Trying to return former President Donald Trump and other banned conservatives to social-media platforms, two Florida lawmakers filed proposals Tuesday that would prohibit state agencies and local governments from contracting with some tech-industry giants.
The proposals (SB 810 and HB 439), filed by Sen. Joe Gruters, R-Sarasota, and Rep. Randy Fine, R-Brevard County, target Facebook, Twitter, Amazon, Apple and Alphabet.
“Our goal is for these companies to realize that they have made a mistake and reverse course, so we never actually have to do this,” Fine said during a news conference outside the Old Capitol. “But should they continue to shut down the thoughts of half of our state, then we have to stand up for those folks and say, ‘Look, if you want to boycott Florida, we are going to boycott you.’”
Gruters, the chairman of the Republican Party of Florida, said conservative voices are being “suppressed” and that tech companies are so large they are the “public square.”
Gruters said the companies could avoid the sanctions by “not suppressing conservative voices.”
“It's letting people like President Trump back on Twitter. It’s letting people like the 70,000 conservative voices that have already been suppressed back on Twitter,” Gruters said.
Two days after Trump supporters stormed the U.S. Capitol on Jan. 6, Twitter banned Trump’s account, which for years had been one of his main vehicles for communicating with the public.
In its decision, Twitter said that after “close review of recent Tweets from the @realDonaldTrump account and the context around them --- specifically how they are being received and interpreted on and off Twitter --- we have permanently suspended the account due to the risk of further incitement of violence.”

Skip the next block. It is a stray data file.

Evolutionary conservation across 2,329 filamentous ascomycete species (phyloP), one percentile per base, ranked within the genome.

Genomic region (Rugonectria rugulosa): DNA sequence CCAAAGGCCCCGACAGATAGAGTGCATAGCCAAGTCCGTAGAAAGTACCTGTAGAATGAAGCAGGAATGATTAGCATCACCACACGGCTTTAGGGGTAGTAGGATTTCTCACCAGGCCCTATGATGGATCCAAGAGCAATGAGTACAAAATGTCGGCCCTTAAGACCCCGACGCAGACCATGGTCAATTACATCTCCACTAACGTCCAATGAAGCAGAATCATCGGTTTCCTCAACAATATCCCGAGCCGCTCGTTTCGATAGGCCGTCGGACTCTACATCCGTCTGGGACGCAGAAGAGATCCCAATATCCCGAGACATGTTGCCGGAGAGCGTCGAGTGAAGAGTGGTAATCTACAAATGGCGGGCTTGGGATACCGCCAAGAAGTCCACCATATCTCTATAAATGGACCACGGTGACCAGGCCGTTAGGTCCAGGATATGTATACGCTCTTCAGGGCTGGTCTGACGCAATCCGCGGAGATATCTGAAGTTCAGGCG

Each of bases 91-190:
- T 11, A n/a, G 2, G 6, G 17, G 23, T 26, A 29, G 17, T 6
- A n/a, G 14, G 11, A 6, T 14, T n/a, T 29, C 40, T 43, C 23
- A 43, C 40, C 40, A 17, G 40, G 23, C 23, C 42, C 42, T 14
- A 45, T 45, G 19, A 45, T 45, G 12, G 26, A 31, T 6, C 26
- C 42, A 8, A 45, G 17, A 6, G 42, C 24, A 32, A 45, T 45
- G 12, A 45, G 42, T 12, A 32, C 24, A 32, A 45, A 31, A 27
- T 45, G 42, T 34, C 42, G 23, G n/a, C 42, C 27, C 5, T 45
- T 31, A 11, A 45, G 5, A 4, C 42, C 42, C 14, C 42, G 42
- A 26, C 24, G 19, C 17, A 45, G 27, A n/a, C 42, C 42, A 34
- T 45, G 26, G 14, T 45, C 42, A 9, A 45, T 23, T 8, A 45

“Our public interest framework exists to enable the public to hear from elected officials and world leaders directly,” the company added. “It is built on a principle that the people have a right to hold power to account in the open. However, we made it clear going back years that these accounts are not above our rules entirely and cannot use Twitter to incite violence, among other things. We will continue to be transparent around our policies and their enforcement.”
Asked about Trump’s role in the Jan. 6 storming of the Capitol, Gruters said the Legislature is addressing that through a separate proposal (HB 1 and SB 484) aimed at cracking down on violent protests.
“Regardless of political affiliation, regardless of what side you're on, if you are a violent, young thug, if you are doing damage, if you are looting, if you are committing any type of offense against any type of officer, you are going to go to jail,” Gruters said.
Democrats, however, have said the violent-protest legislation, initially floated in September, is overkill and is designed to quash the voices of Black and brown Floridians.
The bills announced Tuesday, in addition to prohibiting state agencies or local governments from contracting with the technology companies, would prohibit Florida governments from using products in which more than 25 percent of the parts were made in China.
Fine and Gruters said they included China in the bill for failing to protect the world from COVID-19.
Fine said supporters of the bill hope Gov. Ron DeSantis and the state Cabinet also will take up the big-tech issue, similar to when Airbnb was put on a state list of “scrutinized” companies in 2019 over the company’s plan to eliminate about 200 listings in the West Bank, an area that is a major flash point in Israeli-Palestinian relations.
Florida’s scrutinized-companies list, in part, prohibits state investment in firms that boycott Israel. Airbnb was removed from the list after the company decided against delisting the West Bank properties.
On Jan. 12, state Chief Financial Officer Jimmy Patronis tweeted support for divesting Florida from the technology companies.
“We should consider getting this on the next Cabinet agenda,” Patronis tweeted. “Big-tech coordinated to shut down conservative accounts but still allows (Venezuela leader) Nicolás Maduro to spread lies.”
A Feb. 2 Cabinet agenda does not include the issue.
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